Starting a Diet

May 28, 2015 Updated: June 5, 2015

In the second blog of my weight loss series, I would like to present a perspective on “the right time” to start a diet.  We usually set goals for ourselves, such as cutting down after the New Year, dieting for a friend’s party or wedding, and of course wanting to lose weight to be able show off our bodies on the beach during the summer. 

In terms of weight loss, these are specific goals that can fail for many reasons, much of which I believe have to do with emotional stress. When we have stress in our lives, we are more prone to emotional eating to manage these unpleasant feelings.  Before starting any diet, we need to assess our stress levels and learn ways of coping with it.  Stress, in particular, can increase our cortisol levels, which over time can lead to weight gain.

How do we know that we are stressed out?  Everybody experiences symptoms differently in the body, including the mind.  We can feel moody, agitated, and get overwhelmed easily, sometimes by even trifle events in our lives. We often lack energy while at the same time our mind is spinning with racing thoughts. A can-do attitude seems to wash away and we end up procrastinating over many decisions and actions that should be carried out without too much ado.  We tend toward pessimism rather than an optimistic attitude toward life.  Our self-esteem often plummets and we can be plagued with a host of physical symptoms, such as headaches, stomach problems, trouble sleeping, excessive sickness, body pains, nervousness, and attention/concentration problems.  Some people turn to drugs and alcohol to relieve their stress. People can experience these symptoms in greater or lesser degrees.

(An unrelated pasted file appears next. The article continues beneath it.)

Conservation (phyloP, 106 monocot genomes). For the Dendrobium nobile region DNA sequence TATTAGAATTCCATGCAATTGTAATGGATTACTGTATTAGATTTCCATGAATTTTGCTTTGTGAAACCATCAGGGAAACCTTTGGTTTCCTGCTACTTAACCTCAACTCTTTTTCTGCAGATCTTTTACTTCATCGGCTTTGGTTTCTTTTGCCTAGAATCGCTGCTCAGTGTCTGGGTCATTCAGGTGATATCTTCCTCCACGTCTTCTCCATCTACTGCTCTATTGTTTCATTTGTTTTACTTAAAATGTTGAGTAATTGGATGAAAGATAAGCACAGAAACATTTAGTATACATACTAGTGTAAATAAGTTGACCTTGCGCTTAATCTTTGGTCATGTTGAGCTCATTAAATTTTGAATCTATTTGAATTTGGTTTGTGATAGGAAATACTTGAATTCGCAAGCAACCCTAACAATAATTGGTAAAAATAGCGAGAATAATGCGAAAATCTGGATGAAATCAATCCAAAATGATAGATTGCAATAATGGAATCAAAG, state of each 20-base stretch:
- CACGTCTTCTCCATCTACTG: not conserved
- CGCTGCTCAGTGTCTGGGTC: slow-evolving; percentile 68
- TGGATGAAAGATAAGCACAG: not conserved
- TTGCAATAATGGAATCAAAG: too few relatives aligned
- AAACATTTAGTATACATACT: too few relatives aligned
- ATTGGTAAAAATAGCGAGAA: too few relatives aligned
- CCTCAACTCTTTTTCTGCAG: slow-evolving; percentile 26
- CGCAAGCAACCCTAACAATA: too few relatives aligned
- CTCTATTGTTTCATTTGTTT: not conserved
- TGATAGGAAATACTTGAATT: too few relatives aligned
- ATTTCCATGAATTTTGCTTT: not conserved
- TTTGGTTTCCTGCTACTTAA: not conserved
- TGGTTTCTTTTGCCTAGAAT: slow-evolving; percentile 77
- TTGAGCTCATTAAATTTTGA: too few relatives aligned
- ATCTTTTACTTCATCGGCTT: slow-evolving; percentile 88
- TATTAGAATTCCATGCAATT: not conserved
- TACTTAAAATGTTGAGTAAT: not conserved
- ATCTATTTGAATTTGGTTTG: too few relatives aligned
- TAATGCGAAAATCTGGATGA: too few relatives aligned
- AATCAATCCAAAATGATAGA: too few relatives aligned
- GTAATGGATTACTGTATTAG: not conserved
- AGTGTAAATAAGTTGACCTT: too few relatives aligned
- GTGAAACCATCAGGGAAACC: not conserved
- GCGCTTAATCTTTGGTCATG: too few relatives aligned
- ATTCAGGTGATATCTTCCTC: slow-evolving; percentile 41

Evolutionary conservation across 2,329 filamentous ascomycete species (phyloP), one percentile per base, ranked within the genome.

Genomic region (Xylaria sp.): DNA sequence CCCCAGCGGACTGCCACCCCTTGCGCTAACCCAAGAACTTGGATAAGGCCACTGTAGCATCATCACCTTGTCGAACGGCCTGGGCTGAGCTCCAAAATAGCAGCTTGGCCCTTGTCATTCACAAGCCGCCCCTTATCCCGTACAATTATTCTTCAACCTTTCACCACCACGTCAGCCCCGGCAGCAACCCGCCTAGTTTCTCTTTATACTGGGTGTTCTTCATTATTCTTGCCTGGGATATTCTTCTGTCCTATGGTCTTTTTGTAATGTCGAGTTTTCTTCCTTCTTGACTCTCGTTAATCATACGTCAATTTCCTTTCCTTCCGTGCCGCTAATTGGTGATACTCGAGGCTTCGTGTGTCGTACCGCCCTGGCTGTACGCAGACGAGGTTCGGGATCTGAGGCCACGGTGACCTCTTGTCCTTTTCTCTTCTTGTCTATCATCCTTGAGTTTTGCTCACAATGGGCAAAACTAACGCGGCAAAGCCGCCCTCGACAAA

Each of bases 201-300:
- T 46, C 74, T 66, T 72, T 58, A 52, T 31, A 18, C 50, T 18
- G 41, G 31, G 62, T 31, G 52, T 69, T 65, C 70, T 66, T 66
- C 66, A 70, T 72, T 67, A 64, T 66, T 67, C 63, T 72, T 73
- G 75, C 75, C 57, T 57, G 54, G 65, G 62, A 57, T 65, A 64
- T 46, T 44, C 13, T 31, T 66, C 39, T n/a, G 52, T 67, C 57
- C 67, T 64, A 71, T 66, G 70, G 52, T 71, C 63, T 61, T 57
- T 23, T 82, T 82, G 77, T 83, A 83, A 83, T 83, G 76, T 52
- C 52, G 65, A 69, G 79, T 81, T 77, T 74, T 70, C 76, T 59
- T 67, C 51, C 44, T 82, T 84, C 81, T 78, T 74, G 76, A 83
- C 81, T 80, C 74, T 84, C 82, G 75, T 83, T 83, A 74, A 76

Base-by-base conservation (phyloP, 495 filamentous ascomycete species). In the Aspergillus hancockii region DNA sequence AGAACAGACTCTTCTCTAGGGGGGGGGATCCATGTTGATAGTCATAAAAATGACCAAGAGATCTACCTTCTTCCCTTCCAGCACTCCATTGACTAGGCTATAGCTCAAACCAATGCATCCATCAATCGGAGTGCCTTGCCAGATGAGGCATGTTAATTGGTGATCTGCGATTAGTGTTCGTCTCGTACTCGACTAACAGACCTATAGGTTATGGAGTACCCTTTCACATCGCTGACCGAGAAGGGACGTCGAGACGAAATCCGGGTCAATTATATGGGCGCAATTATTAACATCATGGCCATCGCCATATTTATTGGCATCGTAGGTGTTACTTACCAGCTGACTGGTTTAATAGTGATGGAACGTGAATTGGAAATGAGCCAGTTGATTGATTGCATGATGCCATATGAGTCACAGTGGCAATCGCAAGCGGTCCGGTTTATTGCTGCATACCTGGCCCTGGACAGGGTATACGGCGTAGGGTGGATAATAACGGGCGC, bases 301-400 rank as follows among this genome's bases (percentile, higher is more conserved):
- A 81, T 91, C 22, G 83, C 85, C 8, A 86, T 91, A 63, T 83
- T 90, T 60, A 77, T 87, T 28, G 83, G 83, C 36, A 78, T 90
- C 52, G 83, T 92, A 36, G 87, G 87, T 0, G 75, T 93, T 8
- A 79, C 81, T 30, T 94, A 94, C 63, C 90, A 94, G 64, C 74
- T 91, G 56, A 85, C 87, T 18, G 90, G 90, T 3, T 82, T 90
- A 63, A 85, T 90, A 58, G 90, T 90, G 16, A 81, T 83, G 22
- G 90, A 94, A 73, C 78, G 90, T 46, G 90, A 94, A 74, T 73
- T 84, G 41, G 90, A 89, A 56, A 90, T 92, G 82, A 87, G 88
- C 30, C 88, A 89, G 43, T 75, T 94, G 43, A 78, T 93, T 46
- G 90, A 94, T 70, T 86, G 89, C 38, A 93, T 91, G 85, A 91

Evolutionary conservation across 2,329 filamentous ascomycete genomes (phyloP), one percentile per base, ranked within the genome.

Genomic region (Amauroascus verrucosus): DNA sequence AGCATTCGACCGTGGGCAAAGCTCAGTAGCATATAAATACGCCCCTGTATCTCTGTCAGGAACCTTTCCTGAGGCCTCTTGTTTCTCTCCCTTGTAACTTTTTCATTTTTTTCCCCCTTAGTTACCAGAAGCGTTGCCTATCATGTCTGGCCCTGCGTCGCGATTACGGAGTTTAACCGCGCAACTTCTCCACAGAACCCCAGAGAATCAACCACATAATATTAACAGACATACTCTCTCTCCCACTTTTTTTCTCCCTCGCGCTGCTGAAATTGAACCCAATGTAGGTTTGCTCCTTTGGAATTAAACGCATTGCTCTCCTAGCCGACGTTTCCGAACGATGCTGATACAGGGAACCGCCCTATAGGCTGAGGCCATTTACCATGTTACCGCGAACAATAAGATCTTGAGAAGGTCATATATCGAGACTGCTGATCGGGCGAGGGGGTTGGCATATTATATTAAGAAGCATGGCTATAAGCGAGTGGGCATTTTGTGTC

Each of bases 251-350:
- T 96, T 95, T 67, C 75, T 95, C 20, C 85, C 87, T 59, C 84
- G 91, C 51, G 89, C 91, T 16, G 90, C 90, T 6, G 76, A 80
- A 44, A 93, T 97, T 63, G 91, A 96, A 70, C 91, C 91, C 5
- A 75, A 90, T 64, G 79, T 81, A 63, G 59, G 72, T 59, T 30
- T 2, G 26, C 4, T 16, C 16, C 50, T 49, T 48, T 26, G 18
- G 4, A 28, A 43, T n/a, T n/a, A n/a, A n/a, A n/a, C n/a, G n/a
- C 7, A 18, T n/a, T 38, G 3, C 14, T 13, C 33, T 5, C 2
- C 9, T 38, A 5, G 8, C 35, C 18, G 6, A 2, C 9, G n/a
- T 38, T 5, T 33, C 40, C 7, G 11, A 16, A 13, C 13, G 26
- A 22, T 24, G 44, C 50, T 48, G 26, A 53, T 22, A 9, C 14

Unless these varying levels of stress are under control, the chances of successful dieting are greatly diminished.   We need to be mindful of our stress levels and the sources of stress in our lives, and root them out as much as possible.  What changes can we make at work to feel more at ease?  Is it time to change our jobs?  Are there toxic relationships in our lives that can be weeded out?  Work and toxicity in relationships are common sources of stress.

In some instances we can make changes in our lives and feel less stressed. There are also situations that may be harder to change and what works best is changing our attitude toward the stressful situation. Sometimes it comes down to putting the situation in perspective and recognizing that it is not so bad when we look at the big picture.  We also have to assess whether we have over-reacted emotionally in a situation and work to reduce the stress it has caused.  Sometimes this may involve a further step of making amends to those people who we struck out against.

Starting a diet can in and of itself can be stressful as we can feel deprived especially when just getting started.  The key here is to find other ways to nourish ourselves and not making food our sole source of nourishment. We can nourish ourselves emotionally through gratifying relationships and sometimes just from a good book that has special meaning for us.  Acknowledging and accepting any negative feelings along the way helps to reduce stress.  Trying to push them away can make the situation worse. Finding spiritual sources of nourishment such as walks in nature can help to reduce stress along with exercise, but not over-exercise, which can in and of itself be stressful.

Working on managing stress when contemplating a diet even months before getting started can be a real boost and one that I wish would become a regular part of the conversation around dieting.  The quick-fix mentality in and of itself has likely caused so much stress for people.  It is time to step back and take a more long-range view, starting with reducing as many sources of life stress before considering real dietary and lifestyle changes in our lives.

“Let food be thy medicine and medicine by thy food.” – Hippocrates

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